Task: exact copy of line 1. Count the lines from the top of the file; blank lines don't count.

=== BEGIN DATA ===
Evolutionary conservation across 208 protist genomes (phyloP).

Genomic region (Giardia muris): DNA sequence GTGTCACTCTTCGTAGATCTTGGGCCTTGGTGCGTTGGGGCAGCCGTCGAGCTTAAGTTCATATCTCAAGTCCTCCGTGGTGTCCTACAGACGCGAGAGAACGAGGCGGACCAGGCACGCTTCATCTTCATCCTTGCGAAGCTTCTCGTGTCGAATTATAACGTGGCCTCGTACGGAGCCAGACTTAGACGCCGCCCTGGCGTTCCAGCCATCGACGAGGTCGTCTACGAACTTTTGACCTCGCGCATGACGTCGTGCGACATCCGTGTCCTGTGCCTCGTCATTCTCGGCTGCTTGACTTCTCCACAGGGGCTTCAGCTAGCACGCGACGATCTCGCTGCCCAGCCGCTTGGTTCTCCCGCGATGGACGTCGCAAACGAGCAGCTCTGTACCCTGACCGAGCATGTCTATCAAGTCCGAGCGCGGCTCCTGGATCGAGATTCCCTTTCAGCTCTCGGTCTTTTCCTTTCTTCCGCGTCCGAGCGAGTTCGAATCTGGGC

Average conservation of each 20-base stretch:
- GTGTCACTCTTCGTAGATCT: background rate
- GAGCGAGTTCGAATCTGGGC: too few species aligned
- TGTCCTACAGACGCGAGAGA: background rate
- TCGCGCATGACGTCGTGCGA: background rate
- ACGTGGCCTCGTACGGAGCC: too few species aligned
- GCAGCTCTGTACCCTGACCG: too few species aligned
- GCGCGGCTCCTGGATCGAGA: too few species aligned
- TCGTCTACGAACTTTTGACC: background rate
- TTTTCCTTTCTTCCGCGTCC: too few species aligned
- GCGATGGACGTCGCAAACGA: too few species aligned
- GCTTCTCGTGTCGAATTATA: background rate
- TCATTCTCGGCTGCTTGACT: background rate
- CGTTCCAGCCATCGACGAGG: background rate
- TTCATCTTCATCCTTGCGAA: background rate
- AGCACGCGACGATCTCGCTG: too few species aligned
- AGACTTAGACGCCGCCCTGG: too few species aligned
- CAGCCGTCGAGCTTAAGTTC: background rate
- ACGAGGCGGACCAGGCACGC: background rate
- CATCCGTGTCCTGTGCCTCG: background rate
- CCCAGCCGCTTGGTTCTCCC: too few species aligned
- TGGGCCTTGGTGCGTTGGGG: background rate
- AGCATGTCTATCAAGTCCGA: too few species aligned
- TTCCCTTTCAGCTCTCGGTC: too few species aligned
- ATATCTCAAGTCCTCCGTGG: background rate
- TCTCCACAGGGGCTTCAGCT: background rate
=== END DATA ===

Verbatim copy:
Evolutionary conservation across 208 protist genomes (phyloP).